Think you can never become a CEO? Think again, say Elena Botelho and Kim Powell, leadership advisors at ghSMART and authors of the book, The CEO Next Door.
Botelho and Powell studied data from 17,000 leadership assessments, from which they chose 2,600 to study even further. The two partnered with professors from both the University of Chicago and Columbia University to analyze the traits these leaders embody most frequently.
The writers state that most people believe the “iconic CEO is powerful and patrician, a bold, charismatic extrovert with a flawless resume.” Which means we don’t think we can become CEOs ourselves, as we could never measure up. But they’ve found that’s just not true. There are four necessary traits that can help regular working people become the CEO they’ve always dreamt of becoming. And they’re easier to achieve than you may think.
“Even the most impressive CEOs often didn’t start out knowing they were destined for greatness,” the writers said.
The researchers discovered that leaders who are able to make decisions quickly without procrastination or excessive questioning are 12 times more likely to be successful as CEOs. One example of this is the former CEO of Greyhound, Steve Gorman.
Gorman came into his position as CEO in 2003 when the company was losing money and its parent company was preparing to shut the company down. Gorman spent his first four months listening to various pitches on how to save the business. He decided to take a chance and alter the routes for the bus line around the U.S. and Canada’s most populated areas. His plan worked, and was later on sold for double what it was worth when Gorman took over in 2003. The authors outline how Gorman’s action — regardless of whether or not he thought it was the best decision, or whether or not he could have guaranteed it was going to work — was better than not making a decision at all.
Successful CEOs also have a little saleswoman in them. Leaders must be able to not only inspire others with their idea and goal, but get them on board with it as well. And this doesn’t just mean being a likeable person — it means being someone that can also be seen as the person to get this job done and can be trusted with what could be seen as risk taking. The authors say that these CEOs have all been able to describe their idea in a way that others can see and understand and build relationships with those who can help them make their ideas happen.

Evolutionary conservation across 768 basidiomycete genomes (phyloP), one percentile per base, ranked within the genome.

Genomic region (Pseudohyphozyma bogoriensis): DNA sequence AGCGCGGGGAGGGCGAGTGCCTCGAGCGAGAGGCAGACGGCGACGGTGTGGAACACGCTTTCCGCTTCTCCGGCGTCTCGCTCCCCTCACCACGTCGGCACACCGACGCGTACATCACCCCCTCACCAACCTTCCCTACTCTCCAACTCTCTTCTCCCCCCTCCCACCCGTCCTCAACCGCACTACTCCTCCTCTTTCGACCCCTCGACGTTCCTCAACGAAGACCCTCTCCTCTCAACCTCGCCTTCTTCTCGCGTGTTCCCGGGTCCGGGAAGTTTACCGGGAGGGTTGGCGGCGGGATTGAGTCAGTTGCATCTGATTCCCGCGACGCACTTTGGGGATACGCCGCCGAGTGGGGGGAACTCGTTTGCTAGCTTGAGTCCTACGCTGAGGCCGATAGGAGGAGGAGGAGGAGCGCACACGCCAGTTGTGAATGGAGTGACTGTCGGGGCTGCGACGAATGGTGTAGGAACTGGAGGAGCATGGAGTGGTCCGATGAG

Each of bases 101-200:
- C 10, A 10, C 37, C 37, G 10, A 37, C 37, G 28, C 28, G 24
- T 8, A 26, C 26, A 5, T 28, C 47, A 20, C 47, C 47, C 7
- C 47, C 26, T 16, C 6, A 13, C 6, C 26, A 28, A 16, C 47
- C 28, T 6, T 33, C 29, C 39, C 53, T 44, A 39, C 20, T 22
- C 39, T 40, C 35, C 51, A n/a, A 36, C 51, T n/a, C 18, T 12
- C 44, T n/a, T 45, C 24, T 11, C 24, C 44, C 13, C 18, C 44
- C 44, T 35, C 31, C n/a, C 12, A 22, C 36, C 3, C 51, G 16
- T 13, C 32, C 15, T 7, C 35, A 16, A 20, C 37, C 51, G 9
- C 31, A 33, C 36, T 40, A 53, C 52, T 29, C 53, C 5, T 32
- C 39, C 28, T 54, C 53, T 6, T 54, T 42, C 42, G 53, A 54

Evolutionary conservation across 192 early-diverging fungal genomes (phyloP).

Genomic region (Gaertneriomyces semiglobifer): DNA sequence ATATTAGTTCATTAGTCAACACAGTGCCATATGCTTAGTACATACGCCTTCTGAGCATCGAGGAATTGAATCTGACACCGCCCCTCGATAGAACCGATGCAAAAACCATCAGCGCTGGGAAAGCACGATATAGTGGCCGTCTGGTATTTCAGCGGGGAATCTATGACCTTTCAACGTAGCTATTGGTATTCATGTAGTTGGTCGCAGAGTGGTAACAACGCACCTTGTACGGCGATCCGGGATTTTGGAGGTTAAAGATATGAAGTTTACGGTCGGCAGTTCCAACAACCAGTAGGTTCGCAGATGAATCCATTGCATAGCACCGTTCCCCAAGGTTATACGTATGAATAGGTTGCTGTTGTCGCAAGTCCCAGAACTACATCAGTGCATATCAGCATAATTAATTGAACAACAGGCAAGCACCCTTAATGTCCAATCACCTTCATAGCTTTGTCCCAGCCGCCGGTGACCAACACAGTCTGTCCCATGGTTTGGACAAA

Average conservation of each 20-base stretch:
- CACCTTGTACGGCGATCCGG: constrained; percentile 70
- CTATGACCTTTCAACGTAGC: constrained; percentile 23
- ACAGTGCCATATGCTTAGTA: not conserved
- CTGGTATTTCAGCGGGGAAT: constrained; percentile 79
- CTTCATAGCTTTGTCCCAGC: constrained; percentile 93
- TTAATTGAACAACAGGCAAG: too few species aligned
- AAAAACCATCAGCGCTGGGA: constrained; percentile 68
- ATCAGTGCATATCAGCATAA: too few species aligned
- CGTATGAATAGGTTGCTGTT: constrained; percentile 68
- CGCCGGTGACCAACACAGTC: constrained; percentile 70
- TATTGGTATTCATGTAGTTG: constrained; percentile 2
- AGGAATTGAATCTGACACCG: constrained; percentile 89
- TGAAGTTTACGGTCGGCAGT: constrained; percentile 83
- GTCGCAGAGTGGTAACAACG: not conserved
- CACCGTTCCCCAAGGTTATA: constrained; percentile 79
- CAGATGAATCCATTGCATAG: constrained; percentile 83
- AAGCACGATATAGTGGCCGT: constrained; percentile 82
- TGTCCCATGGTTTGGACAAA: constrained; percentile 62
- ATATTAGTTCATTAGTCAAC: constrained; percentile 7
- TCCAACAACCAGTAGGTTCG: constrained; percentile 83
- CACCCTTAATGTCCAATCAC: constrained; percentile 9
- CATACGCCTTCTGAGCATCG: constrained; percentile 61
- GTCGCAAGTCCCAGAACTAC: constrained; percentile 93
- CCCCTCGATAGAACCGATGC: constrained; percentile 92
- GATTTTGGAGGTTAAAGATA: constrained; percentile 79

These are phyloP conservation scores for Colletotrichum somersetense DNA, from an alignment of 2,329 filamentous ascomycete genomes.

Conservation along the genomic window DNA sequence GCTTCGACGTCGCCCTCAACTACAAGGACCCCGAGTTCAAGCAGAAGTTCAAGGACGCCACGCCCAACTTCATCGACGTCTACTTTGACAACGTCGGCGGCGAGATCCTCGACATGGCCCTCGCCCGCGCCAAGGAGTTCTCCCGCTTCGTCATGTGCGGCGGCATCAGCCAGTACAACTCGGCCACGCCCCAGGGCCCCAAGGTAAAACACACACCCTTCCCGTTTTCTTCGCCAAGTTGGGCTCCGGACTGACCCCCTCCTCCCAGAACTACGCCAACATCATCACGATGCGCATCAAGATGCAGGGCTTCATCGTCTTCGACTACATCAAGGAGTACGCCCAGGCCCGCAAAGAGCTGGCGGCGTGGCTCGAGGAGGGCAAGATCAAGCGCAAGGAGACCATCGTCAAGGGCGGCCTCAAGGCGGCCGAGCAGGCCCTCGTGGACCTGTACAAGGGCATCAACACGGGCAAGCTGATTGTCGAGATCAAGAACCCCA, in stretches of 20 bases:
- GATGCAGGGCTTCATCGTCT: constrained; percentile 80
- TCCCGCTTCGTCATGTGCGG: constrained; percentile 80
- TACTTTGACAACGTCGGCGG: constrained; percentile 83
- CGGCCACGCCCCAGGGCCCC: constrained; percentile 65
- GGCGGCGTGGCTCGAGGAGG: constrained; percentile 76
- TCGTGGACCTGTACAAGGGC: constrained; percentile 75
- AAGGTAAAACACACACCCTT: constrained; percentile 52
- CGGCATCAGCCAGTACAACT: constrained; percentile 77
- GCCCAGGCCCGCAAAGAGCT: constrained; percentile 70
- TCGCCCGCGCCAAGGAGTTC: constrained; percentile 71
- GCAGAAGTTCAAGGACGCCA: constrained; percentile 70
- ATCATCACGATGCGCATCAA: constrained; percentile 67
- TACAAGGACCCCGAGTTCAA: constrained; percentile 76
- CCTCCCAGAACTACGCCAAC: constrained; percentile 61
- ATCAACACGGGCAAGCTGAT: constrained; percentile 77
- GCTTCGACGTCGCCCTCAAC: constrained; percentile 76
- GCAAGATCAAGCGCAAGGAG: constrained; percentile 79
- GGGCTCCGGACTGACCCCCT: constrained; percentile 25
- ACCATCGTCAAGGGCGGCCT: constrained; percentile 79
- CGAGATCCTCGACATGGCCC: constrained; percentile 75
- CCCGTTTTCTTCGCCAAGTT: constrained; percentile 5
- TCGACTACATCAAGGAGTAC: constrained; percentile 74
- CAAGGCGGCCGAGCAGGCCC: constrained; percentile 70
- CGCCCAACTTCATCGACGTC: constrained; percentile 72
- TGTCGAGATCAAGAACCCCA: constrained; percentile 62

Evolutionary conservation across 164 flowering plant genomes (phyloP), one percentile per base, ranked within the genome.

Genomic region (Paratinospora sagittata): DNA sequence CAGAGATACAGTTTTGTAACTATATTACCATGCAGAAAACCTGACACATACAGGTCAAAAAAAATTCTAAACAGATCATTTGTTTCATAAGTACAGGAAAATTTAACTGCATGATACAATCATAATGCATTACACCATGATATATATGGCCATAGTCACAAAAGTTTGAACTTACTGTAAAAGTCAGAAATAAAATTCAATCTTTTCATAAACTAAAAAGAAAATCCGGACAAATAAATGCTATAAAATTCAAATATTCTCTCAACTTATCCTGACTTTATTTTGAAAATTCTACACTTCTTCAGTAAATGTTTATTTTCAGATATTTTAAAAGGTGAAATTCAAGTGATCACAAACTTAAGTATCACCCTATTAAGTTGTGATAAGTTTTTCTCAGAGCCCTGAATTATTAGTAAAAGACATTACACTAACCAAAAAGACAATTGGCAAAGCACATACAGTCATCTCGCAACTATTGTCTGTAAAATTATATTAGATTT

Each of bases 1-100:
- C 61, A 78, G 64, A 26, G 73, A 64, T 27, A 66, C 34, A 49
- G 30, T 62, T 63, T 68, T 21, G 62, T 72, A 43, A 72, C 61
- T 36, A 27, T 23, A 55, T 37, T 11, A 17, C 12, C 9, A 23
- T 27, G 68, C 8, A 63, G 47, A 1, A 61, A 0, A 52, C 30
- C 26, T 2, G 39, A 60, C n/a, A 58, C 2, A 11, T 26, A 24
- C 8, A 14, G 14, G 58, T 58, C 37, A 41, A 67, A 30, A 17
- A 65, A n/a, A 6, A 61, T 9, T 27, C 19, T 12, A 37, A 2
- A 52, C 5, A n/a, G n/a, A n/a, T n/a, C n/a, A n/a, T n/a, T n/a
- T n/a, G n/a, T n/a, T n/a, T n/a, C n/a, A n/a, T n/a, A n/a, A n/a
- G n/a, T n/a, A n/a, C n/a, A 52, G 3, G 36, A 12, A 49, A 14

The researchers describe Steve Jobs, the founder of Apple, as one of these people. Even though Jobs wasn’t always viewed as being the nicest of leaders, he was able to inspire others with his ideas that could have been (and were!) viewed as unconventional. Not anymore.
Being viewed as reliable increases one’s chances of being hired, according to the researchers. Reliability means leaders can be counted on to deliver on their word and their plans, and can be trusted with being in charge of company responsibilities.
The CEO who the authors noted Brett Godfrey when discussing reliability. Godfrey was chosen by Richard Branson to head Virgin Australia in 2000. Branson chose Godfrey, who was an employee of his at Virgin Group, because of his work ethic and detail-oriented personality. As an employee, Godfrey showed Branson he was reliable and could handle the leadership position he was then given.
As the researchers wrote: “Aspiring leaders have to learn to navigate the uncharted.” And they point to Jeff Bezos, the founder and CEO of Amazon, when discussing adaptability. Bezos founded Amazon in 1994, when it was solely a bookstore. It then branched out into music and video and now offers virtually any product you can imagine, from clothes to home goods to electronics.
The writers also noted companies Kodak, Blockbuster and Borders are those that failed to adapt, leading to their less-than-successful current standing.
It’s important for leaders to change with the times in order to remain relevant. The most successful leaders are those who aren’t afraid to take a chance on adapting even when it means branching out into unfamiliar company territory.
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